Andrew Aitken recently contributed to an article in the Toowoomba Chronicle on the issues that arise during succession planning for farmers. Read below for the full article.
“FUTURE PROOFING: If you’re not certain what will happen to your legacy when you die, succession planning might be a good idea.
FARM succession used to be a pretty straightforward thing, back when dad would just leave the farm to the oldest son and split other assets between the rest of the family.
These days a lot has changed and an awful lot of money in Queensland is spent on contesting wills and fighting among family members.
The problem was obviously a big enough one for the State Government to take notice, offering grants of up to $2500 for farmers to get the right advice on their plans.
Andrew Aitken, director of Aitken Lawyers, said the best way to prevent problems was for family members to sit down once in a while and discuss the finer points of how things would work when the farm changes hands.
There were also plenty of ways to ensure all the kids got a fair deal in the succession.
Despite working in a Sydney firm, Mr Aitken dealt with plenty of cases where a family landed in court thanks to less-than-ideal succession plans.
In one case, a son who threw in his engineering prospects to help his aging father on the family farm took his mother to court after his father reneged on a deal they made.
The father and son had nailed down the agreement in front of the family lawyer, but a few years later the father changed the will to leave everything to his wife without telling his son, who continued to pour his efforts into the family farm without realising.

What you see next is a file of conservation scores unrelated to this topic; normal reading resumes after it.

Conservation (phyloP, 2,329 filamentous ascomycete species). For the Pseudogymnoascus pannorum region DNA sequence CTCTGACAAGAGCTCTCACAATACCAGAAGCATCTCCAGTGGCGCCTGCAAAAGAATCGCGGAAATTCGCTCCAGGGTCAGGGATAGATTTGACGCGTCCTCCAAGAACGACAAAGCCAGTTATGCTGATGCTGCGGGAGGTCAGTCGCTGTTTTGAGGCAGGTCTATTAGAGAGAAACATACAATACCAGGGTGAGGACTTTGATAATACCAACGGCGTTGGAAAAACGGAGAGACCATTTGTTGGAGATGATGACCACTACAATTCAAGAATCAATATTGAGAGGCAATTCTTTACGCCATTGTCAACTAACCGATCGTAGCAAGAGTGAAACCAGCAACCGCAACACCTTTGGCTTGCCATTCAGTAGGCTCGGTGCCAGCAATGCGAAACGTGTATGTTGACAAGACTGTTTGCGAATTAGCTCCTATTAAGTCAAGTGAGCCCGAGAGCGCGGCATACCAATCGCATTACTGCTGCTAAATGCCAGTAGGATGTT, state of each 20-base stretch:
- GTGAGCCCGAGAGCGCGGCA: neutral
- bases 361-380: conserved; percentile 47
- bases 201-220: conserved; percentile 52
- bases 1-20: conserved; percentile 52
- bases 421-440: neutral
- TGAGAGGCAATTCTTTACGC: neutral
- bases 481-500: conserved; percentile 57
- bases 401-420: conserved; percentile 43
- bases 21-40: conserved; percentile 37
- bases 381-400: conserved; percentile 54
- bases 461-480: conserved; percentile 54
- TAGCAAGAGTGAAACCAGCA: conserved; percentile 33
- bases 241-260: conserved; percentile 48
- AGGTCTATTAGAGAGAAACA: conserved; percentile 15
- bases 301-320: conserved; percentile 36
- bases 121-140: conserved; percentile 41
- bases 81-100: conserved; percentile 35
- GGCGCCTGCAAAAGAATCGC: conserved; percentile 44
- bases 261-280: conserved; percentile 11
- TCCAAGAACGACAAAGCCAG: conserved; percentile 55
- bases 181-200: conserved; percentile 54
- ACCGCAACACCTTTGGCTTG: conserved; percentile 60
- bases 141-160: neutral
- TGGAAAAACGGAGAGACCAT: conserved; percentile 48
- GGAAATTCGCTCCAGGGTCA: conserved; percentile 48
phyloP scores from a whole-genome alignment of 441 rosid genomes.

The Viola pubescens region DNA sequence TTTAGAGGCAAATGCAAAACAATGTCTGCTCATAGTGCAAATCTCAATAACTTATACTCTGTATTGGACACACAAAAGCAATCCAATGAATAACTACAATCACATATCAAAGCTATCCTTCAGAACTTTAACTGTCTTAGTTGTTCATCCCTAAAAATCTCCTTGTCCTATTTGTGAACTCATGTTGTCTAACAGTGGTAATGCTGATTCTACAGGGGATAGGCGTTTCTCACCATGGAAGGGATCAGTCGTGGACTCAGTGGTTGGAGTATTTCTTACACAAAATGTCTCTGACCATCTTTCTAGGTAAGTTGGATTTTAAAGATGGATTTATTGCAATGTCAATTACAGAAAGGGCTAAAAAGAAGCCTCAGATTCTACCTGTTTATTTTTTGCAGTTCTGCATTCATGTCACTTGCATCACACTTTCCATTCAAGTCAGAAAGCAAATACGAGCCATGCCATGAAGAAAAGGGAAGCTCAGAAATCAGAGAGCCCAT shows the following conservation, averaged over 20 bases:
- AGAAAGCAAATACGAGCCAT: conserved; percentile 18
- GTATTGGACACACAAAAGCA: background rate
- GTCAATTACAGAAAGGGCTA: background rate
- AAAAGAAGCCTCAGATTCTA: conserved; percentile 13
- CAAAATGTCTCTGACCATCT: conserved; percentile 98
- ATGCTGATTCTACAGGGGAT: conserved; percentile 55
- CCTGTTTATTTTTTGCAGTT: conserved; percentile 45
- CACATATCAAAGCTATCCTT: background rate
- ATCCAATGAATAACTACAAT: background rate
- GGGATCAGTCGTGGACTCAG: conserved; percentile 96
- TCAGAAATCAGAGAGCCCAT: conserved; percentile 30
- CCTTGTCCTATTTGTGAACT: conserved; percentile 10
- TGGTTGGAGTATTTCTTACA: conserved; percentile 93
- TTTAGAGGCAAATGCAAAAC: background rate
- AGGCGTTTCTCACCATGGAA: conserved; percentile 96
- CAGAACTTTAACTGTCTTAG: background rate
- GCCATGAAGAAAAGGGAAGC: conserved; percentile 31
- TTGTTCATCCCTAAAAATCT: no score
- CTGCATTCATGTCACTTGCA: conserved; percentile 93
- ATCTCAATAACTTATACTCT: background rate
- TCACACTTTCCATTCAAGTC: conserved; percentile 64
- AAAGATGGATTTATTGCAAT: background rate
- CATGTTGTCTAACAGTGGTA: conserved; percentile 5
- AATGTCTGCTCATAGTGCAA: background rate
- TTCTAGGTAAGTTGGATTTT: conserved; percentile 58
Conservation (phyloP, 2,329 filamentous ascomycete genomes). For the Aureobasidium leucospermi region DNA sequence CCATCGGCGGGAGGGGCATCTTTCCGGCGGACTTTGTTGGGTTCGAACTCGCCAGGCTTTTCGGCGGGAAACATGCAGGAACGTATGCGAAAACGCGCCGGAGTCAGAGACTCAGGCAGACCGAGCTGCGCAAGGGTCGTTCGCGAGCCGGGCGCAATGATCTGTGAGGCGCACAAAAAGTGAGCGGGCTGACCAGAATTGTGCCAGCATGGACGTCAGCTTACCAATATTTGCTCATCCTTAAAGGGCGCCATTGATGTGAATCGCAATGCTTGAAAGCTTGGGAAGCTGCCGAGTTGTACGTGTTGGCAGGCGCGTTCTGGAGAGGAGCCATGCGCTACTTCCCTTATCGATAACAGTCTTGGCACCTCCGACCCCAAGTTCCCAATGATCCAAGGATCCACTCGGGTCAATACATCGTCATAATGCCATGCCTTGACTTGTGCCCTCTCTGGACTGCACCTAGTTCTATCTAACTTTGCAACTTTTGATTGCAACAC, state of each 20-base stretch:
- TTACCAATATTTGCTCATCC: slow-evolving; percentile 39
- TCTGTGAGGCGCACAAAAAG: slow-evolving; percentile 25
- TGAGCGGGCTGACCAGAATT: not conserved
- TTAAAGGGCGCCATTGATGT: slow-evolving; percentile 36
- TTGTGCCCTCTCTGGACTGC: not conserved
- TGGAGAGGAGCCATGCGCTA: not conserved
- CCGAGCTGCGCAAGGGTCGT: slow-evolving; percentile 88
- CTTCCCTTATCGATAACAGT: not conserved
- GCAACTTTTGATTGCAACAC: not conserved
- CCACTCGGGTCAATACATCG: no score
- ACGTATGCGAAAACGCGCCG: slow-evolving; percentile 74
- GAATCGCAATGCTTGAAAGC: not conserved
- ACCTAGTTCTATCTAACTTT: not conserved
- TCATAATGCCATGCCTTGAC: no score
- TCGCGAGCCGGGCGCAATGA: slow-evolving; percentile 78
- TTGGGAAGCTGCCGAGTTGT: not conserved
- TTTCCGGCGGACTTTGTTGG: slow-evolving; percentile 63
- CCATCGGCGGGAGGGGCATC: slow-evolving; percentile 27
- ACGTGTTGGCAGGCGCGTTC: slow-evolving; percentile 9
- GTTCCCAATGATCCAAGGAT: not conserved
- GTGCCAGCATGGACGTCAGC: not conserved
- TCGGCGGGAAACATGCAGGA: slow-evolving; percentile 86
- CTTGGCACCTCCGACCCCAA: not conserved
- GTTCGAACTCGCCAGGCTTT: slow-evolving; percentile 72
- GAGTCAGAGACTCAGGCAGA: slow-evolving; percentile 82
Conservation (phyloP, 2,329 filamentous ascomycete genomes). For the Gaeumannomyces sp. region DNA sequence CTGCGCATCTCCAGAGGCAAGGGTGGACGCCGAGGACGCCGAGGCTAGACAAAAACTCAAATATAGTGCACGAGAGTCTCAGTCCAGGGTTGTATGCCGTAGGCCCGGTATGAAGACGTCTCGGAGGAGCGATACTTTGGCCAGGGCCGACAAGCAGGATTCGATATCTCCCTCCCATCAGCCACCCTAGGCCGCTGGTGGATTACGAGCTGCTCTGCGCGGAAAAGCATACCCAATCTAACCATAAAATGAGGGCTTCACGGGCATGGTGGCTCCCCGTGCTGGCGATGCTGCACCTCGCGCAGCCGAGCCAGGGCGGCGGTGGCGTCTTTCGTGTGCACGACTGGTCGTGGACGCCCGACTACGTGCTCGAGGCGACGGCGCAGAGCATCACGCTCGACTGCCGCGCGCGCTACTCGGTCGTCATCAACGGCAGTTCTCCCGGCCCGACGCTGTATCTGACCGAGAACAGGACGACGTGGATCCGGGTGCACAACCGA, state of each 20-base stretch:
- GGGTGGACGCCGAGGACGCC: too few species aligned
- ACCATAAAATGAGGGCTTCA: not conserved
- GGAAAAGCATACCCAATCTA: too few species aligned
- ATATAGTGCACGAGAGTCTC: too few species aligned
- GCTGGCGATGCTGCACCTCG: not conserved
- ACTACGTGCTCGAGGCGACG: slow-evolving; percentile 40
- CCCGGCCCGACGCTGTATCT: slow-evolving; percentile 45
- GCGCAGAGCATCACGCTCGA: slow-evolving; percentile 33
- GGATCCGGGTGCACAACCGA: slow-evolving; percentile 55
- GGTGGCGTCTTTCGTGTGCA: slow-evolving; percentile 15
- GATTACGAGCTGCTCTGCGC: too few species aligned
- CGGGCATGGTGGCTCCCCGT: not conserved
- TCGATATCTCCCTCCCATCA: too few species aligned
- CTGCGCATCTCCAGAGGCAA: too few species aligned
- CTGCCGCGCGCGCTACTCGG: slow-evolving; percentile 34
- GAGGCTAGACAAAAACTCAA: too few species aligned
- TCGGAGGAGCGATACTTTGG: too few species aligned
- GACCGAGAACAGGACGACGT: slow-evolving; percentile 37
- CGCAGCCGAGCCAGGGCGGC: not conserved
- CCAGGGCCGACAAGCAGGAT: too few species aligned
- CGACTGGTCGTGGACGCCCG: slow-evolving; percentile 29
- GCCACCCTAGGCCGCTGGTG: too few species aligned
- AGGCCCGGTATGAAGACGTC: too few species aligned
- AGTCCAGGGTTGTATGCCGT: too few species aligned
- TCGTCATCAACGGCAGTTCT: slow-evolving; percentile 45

The court found the son’s
case had enough merit to win, but in the meantime plenty of resources were wasted and there was a lot of strain put on the family relations.
Mr Aitken said the first thing for families to consider was sitting down to talk things out and the second was getting legal advice from someone experienced in succession planning.
He said one of the most surprising outcomes of talking about succession planning
was how people often came out with their real hopes and dreams for life.
Sometimes all it took was a good discussion to figure out that the oldest son may have had dreams of a career in another field, while the second son, or even the daughter, may want nothing more than to continue the family legacy on the farm.
And with an aging population, nailing things down was vital.
“The most common problem with succession planning is people not doing it at all,” Mr Aitken said.
“The second most common thing is they do it, but don’t do it well.
“Not doing it well is a big problem because people are living longer, therefore the time where these assets get transferred over is getting later.
“Therefore the children who are going to inherit are getting older and sometimes it’s so late it’s of no benefit to them.
“They spend a lot of their life not knowing what the future holds.”
This could then have flow-on effects of the kids finding careers and lives elsewhere, leaving the family farm to be broken up and sold off when the patriarch dies.
To find out more about the government’s succession planning grants, visit hwww.qrida.qld.gov.au.”
Written by Megan Masters of The Chronicle.